Video Islamic State Unfazed by Losses in Iraq, Syria

Progress in the U.S.-led effort to beat Islamic State on its home turf in Iraq and Syria has led some to speculate the terror group may be growing desperate. But counterterror officials say that is not the case, and warn the recent spate of terror attacks is merely part of the group’s evolution. VOA National Security correspondent Jeff Seldin has more.

Video Taiwan Looks for Role in South China Sea Dispute

The Taiwanese government is one of several that claims territory in the hotly contested South China Sea, but Taipei has long been sidelined in the dispute, overshadowed by China. Now, as the Philippines challenges Beijing’s claims in an international court at The Hague, Taipei is looking to publicly assert its claims. VOA’s Bill Ide has more from Beijing.

Video Syrian Refugees in US Express Concern for Those Left Behind

Syrian immigrants in the United States are concerned about the negative tide of public opinion and the politicians who want to block a U.S. plan to accept 10,000 Syrian refugees. Zlatica Hoke reports many Americans are fighting to dispel suspicions linking refugees to terrorists.

Video After Paris Attacks, France Steps Up Fight Against IS

The November 13 Paris attacks have drawn increased attention to Syria, where many of the suspected perpetrators are said to have received training. French President Francois Hollande is working to build a broad international coalition to defeat Islamic State in Syria and in Iraq. Zlatica Hoke reports.

Video US, Cambodian Navies Pair Up in Gulf of Thailand

The U.S. Navy has deployed one of its newest and most advanced ships to Cambodia to conduct joint training drills in the Gulf of Thailand. Riding hull-to-hull with Cambodian ships, the seamen of the USS Fort Worth are executing joint-training drills that will help build relations in Southeast Asia. David Boyle reports for VOA from Preah Sihanouk province.

Video Americans Sharpen Focus on Terrorism

Washington will be quieter than usual this week due to the Thanksgiving holiday, even as Americans across the nation register heightened concerns over possible terrorist threats. VOA’s Michael Bowman reports new polling data from ABC News and the Washington Post newspaper show an electorate increasingly focused on security issues after the deadly Islamic State attacks in Paris.

Video World Leaders Head to Paris for Climate Deal

Heads of state from nearly 80 countries are heading to Paris (November 30-December 11) to craft a global climate change agreement. The new accord will replace the Kyoto Protocol on Climate Change that expired in 2012.

Video Uncertain Future for Syrian Refugee Resettlement in Illinois

For the trickle of Syrian refugees finding new homes in the Midwest city of Chicago, the call to end resettlement in many U.S. states is adding another dimension to their long journey fleeing war. Organizations working to help them integrate say the backlash since the Paris attacks is both harming and helping their efforts to provide refugees sanctuary. VOA's Kane Farabaugh reports.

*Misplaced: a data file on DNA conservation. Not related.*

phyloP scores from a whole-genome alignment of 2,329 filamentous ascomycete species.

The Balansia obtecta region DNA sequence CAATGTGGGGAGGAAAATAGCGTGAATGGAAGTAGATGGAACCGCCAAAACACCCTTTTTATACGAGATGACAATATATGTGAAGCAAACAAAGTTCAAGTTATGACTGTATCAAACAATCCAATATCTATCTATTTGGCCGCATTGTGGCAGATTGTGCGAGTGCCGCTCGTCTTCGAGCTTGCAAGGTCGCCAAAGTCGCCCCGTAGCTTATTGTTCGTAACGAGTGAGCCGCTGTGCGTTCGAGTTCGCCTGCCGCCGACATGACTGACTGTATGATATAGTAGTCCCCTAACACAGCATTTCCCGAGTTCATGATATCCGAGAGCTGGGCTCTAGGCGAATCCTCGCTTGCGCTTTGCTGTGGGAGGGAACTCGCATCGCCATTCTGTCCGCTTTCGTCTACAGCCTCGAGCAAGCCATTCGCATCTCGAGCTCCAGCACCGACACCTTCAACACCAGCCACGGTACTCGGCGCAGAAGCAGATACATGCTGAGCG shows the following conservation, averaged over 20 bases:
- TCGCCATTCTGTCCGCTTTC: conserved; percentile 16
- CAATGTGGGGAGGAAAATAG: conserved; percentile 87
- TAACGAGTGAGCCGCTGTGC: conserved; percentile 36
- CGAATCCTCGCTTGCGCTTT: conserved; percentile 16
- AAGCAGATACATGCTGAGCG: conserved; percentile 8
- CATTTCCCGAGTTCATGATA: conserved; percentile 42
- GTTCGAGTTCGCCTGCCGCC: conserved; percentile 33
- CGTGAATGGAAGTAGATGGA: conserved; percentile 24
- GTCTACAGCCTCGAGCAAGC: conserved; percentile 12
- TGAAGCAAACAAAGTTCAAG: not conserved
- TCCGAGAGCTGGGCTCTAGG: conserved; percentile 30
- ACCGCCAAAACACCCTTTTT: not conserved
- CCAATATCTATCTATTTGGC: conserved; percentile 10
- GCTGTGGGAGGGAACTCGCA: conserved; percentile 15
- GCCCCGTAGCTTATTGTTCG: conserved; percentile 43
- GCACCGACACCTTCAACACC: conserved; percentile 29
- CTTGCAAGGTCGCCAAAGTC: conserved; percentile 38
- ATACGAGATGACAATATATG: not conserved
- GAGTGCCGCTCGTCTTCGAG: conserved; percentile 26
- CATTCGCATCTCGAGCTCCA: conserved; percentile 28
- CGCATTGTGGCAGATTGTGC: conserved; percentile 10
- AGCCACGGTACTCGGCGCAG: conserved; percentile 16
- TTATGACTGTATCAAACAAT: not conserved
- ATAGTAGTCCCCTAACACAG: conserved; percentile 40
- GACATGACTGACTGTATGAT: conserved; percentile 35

Video Creating Physical Virtual Reality With Tiny Drones

As many computer gamers know, virtual reality is a three-dimensional picture, projected inside special googles. It can fool your brain into thinking the computer world is the real world. But If you try to touch it, it’s not there. Now Canadian researchers say it may be possible to create a physical virtual reality using tiny drones. VOA’s George Putic reports.

Video New American Indian Village Takes Visitors Back in Time

There is precious little opportunity to experience what life was like in the United States before its colonization by European settlers. Now, an American Indian village built in a park outside Washington is taking visitors back in time to experience the way of life of America's indigenous people. Carol Pearson narrates this report from VOA's June Soh.

Video Even With Hometown Liberated, Yazidi Refugees Fear Return

While the northern Iraqi town of Sinjar has been liberated from Islamic State forces, it's not clear whether Yazidi residents who fled the militants will now return home. VOA’s Mahmut Bozarslan talked with Yazidis, a religious and ethnic minority, at a Turkish refugee camp in Diyarbakır. Robert Raffaele narrates his report.

Video Nairobi Tailors Make Pope Francis’ Vestments

To ensure the pope is properly attired during his visit, the Kenya Conference of Catholic Bishops asked the Dolly Craft Sewing Project in the Nairobi slum of Kangemi to make the pope's vestments, the garments he will wear during the various ceremonies. Jill Craig reports.

Video Cross-Border Terrorism Puts Europe’s Passport-Free Travel in Doubt

The fallout from the Islamic State terror attacks in Paris has put the future of Europe’s passport-free travel area, known as the "Schengen Zone," in doubt. Several of the perpetrators were known to intelligence agencies, but were not intercepted. Henry Ridgwell reports from London European ministers are to hold an emergency meeting Friday in Brussels to look at ways of improving security.

Video El Niño Brings Unexpected Fish From Mexico to California

Fish in an unexpected spectrum of sizes, shapes and colors are moving north, through El Niño's warm currents from Mexican waters to the Pacific Ocean off California’s coast. El Nino is the periodic warming of the eastern and central Pacific Ocean. As Faiza Elmasry tells us, this phenomenon thrills scientists and gives anglers the chance of a once-in-a-lifetime big catch. Faith Lapidus narrates.

Video Terrorism in Many Forms Continues to Plague Africa

While the world's attention is on Paris in the wake of Friday night's deadly attacks, terrorism from various sides remains a looming threat in many African countries. Nigerian cities have been targeted this week by attacks many believe were staged by the violent Islamist group Boko Haram. In addition, residents in many regions are forced to flee their homes as they are terrorized by armed militias. Zlatica Hoke reports.

Video Study: Underage Marriage Rate Higher for Females in Pakistan

While attitudes about the societal role of females in Pakistan are evolving, research by child advocacy group Plan International suggests that underage marriage of girls remains a particularly big issue in the country. VOA’s Ayesha Tanzeem reports how such marriages leads to further social problems.

VOA Blogs